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WEEKEND WEB: Luxury brands help boost the Italian market

Scott Woods
Scott Woods

SCOTT WOODS pens our weekly look at global finance, Money Matters.

Following an impressive run, investors in the stock markets of the US and Eurozone region paused for breath last week.

Gains were pared by the strength of sterling against a basket of currencies, following an easing of tensions in the latest round of Brexit negotiations.

The FTSE 100 index ended higher, having lagged overseas stock markets over the last few weeks. Commodities, or natural resources, such as copper and oil rose over last week.

Elsewhere, good growth prospects in Asia and the emerging market region (countries such as Taiwan and South Korea) helped drive share prices higher. Gold capped a lacklustre few weeks and ended in positive territory.

Much like a carefully-crafted sequel to a good film, the global economy is on track next year, to enjoy solid growth at a pace slightly higher than that enjoyed this year, according to the International Monetary Fund.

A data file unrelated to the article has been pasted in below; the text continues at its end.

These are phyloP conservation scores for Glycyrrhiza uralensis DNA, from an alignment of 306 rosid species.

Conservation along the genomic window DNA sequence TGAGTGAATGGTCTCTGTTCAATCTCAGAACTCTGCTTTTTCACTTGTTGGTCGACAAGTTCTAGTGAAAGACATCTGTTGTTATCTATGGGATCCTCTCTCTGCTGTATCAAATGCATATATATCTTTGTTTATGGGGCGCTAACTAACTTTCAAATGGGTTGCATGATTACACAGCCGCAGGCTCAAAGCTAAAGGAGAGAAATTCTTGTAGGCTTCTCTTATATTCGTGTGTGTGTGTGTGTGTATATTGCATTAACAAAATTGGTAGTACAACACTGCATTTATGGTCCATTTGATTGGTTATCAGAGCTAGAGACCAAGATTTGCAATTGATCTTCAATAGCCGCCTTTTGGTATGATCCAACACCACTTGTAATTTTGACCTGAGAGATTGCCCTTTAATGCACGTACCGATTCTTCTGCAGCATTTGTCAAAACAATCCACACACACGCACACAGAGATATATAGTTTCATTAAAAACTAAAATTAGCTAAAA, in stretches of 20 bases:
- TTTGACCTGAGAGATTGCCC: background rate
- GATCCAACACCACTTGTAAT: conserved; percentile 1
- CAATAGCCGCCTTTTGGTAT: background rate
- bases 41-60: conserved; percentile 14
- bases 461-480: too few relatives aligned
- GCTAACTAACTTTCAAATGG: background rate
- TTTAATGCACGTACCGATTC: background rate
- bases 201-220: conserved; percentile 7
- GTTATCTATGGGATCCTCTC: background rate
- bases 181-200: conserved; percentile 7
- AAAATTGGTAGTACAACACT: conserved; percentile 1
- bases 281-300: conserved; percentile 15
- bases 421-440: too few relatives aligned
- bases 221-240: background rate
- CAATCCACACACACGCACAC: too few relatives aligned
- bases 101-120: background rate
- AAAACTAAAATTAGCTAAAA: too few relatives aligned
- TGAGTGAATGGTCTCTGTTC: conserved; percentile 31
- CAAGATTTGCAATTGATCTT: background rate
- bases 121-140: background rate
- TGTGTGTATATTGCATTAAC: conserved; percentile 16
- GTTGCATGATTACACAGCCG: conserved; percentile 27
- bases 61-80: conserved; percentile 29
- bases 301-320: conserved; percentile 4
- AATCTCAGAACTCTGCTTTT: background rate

The organisation expects the world economy to expand by 3.7 per cent in 2018, versus its forecast of 3.6 per cent for this year, with lacklustre expansion in the US and UK offset by improvements elsewhere.

While these growth rates may not be exactly fast and furious, let alone 2 Fast 2 Furious, they may help keep investor morale buoyant.

The top performing G7 stock market so far this year is Italy. The FTSE Milano Italia Borsa index is up 19.5 per cent year- to-date, beating the French CAC 40’s 13.2 per cent and the German DAX’s 12.9 per cent in euro terms.

The Eurozone currency has been relatively strong, so Italian returns are even higher in sterling terms, increasing by 25.3 per cent. Part of the reason is a bounce-back after Italian shares fell sharply in early 2016. But the country bristles with strong brands, global marques such as Ferrari, whose shares have raced ahead 80 per cent and smaller ones such as luxury ski jacket outfitters, Moncler, whose shares have climbed 49 per cent year-to-date.

The value of investments and the income they produce can fall as well as rise. You may get back less than you invested.


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